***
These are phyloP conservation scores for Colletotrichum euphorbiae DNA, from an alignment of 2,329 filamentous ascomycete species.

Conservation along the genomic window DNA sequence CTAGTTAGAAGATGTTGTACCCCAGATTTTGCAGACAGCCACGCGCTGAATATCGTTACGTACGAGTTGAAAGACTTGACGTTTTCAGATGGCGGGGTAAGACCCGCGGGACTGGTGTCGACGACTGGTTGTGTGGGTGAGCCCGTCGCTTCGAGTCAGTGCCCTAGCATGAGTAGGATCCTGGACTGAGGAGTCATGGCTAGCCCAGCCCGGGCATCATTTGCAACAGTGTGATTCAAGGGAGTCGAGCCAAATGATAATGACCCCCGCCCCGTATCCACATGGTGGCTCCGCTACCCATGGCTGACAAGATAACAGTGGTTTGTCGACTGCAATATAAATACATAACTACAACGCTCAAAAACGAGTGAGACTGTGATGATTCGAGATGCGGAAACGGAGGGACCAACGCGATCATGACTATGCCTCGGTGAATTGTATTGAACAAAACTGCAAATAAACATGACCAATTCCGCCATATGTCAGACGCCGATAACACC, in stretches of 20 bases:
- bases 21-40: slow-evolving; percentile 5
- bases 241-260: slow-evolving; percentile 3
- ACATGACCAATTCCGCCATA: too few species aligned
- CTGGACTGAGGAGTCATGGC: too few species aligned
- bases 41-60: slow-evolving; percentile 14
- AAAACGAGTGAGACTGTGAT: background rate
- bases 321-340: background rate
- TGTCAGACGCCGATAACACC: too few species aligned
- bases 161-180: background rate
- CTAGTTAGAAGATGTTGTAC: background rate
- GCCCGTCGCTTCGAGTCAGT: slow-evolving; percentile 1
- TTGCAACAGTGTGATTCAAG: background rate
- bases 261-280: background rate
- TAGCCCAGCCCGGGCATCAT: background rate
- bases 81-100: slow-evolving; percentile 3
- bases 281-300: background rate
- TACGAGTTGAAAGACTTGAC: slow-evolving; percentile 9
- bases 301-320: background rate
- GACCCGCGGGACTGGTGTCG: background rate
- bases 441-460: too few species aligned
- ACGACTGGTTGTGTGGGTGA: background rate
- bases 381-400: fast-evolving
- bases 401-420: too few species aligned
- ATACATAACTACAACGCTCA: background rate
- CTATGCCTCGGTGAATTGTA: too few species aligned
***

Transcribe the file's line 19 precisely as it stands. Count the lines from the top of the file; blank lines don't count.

- TACGAGTTGAAAGACTTGAC: slow-evolving; percentile 9